Putting the ball in the employee’s court, allowing them to manage their schedule and the time they spend working versus taking downtime demonstrates that you trust them to perform independently, and to contribute positively to your organization without rigid structures in place.
The potential to boost productivity
Giving employees the flexibility to live out a balanced lifestyle at their discretion – whether that involves taking a day or two off to recuperate after meeting a hectic deadline or going away on a longer vacation to spend time with family – shows them that you value their wellbeing. And, since happy and healthy employees are more engaged employees, productivity levels are also likely to increase.
Shifts focus from presenteeism to results
Rather than zooming in on who is in office when, organizations are able to shift their focus from presenteeism or the “appearance” of productivity to results. Ultimately, this promotes efficiency and goal-driven attitudes among employees, and encourages them to get their jobs done better and faster.
Frees up HR (to some extent)
Keeping track of employees’ time off can become quite an administrative task for HR departments. So, having a system in place that eliminates the time it takes to manage approvals and detailed recordkeeping will free up HR professionals to a degree so that they focus on other matters at hand.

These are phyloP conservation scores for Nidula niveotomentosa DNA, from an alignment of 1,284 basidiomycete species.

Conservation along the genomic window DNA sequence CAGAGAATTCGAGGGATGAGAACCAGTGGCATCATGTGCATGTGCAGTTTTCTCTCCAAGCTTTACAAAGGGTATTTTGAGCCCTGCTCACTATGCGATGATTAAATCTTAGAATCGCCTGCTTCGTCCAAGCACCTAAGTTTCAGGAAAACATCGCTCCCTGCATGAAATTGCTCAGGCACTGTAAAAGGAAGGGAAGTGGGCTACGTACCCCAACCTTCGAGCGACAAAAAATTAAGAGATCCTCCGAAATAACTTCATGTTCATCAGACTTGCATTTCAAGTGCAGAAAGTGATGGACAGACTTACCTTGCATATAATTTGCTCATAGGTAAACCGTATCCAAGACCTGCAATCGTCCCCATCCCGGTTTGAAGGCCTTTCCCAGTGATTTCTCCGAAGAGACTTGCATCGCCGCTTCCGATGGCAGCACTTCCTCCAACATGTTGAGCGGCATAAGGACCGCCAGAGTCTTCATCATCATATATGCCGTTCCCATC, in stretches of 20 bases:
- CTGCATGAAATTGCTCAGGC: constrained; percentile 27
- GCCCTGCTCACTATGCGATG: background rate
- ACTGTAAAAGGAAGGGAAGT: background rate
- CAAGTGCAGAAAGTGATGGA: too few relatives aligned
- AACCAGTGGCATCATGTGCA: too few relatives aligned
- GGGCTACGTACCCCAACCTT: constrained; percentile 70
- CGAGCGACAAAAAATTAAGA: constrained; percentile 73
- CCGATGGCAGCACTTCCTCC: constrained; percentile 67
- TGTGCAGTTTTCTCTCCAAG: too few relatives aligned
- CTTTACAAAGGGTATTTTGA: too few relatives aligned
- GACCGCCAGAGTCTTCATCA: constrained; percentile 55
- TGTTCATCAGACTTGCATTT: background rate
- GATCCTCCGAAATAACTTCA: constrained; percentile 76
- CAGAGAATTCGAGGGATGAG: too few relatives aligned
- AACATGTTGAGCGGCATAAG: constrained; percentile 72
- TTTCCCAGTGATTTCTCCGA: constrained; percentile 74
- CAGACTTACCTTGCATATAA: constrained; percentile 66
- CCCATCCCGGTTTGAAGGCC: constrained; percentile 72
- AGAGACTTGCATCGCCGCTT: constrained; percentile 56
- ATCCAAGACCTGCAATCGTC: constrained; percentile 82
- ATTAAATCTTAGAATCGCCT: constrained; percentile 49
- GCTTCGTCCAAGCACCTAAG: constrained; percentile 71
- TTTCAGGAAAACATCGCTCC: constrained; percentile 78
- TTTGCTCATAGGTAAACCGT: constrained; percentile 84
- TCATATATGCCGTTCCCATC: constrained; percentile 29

The drawbacks of unlimited time off
Potential legal complications
According to law firm partner, William R. Pokorny, who shared his professional views in an SHRM article, a number of US states require employers to keep a record of employees’ work hours, vacation accruals and usage – and in some cases may need to pay employees for accrued and unused vacation time at termination. When it comes to unlimited vacation time, this could become something of a gray area. Read more about this and similar concerns here.
Possibility of abuse
One of the most common worries with an unlimited vacation approach is that employees will take advantage of the situation. It’s an understandable concern. But the reality is that many workers don’t take their full allotment of vacation hours as it is. The results of a Glassdoor survey show that the average US employee (of those who receive paid time off) had only taken 54% of their paid time off in the preceding 12 months. Further, of those who took vacation, two in three reported working while they were on leave.